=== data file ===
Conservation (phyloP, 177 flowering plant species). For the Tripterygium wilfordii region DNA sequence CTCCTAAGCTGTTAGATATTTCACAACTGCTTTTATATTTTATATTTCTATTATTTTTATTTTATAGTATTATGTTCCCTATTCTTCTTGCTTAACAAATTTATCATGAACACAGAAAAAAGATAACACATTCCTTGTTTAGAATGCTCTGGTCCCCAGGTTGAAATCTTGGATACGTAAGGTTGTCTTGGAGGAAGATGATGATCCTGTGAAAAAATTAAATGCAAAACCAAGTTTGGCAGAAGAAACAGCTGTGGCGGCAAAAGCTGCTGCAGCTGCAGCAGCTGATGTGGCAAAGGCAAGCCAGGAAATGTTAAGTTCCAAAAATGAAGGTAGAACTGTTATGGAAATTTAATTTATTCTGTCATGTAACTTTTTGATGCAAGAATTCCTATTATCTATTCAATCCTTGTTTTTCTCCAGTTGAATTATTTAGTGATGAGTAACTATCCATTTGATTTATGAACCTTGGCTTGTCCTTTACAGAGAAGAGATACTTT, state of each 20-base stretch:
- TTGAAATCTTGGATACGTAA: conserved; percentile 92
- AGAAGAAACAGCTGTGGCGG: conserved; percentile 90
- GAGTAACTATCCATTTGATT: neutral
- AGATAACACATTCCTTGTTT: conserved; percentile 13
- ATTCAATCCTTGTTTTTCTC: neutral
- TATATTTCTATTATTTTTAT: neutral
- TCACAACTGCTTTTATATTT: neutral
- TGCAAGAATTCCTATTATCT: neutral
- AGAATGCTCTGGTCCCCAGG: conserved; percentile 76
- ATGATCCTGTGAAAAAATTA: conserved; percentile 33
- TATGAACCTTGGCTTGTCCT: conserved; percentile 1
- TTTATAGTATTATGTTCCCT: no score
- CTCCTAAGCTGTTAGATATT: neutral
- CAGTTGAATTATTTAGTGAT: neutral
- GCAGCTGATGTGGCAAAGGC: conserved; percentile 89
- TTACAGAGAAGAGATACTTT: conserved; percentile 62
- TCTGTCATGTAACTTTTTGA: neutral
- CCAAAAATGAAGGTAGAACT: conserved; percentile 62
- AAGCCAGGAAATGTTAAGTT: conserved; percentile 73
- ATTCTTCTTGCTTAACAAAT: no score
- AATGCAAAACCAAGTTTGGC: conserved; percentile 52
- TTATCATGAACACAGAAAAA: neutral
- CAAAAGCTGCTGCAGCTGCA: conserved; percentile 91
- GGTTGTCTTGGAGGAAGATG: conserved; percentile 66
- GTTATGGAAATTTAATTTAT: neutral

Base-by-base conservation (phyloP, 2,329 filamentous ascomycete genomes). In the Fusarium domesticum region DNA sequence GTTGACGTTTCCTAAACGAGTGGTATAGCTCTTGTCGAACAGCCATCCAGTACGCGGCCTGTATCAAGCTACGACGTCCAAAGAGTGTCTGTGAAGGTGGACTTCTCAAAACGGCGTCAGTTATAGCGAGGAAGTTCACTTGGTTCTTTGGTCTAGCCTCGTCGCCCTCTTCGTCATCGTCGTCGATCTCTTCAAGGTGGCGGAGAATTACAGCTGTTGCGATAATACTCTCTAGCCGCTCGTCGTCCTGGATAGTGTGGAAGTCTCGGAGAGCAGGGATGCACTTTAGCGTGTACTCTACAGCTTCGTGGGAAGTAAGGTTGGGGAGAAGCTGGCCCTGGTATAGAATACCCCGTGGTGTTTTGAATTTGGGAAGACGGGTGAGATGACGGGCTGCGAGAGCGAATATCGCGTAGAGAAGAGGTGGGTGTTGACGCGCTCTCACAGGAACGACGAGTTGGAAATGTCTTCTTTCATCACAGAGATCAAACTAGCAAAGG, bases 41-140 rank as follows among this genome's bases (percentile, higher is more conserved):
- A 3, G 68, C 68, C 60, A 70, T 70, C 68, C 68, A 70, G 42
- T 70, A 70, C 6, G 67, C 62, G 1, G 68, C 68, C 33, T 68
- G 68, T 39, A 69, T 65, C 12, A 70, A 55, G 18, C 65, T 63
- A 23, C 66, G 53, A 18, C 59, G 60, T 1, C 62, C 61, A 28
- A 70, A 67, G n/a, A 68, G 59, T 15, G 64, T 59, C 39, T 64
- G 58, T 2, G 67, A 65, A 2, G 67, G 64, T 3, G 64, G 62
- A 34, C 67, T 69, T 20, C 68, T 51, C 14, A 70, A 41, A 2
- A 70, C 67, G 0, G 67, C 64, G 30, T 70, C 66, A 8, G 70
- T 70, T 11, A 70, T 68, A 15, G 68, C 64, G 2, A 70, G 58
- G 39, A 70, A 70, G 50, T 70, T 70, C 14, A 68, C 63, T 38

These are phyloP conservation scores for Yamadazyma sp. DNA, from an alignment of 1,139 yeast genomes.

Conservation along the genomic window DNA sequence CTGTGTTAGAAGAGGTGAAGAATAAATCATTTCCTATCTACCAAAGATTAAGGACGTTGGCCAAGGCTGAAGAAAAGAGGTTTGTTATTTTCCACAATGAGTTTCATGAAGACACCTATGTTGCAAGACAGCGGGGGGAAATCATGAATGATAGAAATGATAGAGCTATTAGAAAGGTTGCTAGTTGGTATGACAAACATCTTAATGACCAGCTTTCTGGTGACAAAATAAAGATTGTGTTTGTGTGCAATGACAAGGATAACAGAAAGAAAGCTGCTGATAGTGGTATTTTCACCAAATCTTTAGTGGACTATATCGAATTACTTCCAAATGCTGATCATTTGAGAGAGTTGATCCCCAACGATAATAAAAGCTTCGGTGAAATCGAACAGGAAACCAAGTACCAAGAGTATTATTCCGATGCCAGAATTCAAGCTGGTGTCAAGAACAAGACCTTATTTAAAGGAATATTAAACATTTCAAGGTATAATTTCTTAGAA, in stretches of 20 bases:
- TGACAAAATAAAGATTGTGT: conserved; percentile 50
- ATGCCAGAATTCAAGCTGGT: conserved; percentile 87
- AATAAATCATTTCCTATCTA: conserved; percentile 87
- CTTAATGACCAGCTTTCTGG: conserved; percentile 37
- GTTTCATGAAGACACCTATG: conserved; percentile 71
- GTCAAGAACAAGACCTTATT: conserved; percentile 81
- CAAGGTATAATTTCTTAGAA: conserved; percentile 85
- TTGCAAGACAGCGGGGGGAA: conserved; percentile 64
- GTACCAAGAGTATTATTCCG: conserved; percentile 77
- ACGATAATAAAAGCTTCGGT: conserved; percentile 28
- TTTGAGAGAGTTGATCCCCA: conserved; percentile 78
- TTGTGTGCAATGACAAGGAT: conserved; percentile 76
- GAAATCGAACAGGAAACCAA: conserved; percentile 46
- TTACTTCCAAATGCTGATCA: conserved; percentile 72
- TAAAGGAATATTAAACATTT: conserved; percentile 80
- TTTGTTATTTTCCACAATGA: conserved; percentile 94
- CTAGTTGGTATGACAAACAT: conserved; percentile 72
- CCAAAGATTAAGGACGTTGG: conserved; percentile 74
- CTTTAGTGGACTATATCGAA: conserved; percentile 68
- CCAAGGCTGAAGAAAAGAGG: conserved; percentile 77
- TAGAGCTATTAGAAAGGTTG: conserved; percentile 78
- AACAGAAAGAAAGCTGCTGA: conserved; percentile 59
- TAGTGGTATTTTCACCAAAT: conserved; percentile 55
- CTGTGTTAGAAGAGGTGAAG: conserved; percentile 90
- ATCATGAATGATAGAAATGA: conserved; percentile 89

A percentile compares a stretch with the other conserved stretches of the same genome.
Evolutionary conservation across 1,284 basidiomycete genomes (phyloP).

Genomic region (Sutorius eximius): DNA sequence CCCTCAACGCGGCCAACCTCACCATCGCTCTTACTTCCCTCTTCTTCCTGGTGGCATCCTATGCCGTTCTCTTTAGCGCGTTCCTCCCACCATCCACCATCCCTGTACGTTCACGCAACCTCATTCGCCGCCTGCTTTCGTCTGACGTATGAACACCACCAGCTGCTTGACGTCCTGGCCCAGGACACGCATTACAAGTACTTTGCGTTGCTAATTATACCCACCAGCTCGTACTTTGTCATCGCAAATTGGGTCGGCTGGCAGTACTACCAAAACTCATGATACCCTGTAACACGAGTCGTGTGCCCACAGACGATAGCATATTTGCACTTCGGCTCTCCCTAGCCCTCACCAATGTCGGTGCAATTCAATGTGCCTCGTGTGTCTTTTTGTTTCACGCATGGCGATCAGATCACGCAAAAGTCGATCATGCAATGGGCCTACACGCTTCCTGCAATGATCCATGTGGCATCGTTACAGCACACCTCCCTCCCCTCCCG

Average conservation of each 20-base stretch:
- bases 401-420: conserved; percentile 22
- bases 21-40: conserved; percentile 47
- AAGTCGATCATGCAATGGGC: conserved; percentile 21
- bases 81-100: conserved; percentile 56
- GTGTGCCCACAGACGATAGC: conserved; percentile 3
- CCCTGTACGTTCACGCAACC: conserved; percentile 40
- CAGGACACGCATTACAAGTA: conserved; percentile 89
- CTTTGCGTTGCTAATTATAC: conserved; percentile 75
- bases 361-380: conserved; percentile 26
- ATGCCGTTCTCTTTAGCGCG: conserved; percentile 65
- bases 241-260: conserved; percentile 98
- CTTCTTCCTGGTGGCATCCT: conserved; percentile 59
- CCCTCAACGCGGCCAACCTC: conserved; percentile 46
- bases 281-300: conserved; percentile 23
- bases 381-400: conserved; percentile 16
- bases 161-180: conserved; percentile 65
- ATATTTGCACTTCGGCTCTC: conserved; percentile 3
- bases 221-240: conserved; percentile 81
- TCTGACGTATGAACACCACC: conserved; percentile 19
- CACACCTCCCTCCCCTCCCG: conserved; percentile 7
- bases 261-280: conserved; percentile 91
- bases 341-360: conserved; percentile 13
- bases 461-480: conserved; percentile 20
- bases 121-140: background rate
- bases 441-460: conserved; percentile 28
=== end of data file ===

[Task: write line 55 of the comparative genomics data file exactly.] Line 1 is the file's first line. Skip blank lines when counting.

- TTTGTTATTTTCCACAATGA: conserved; percentile 94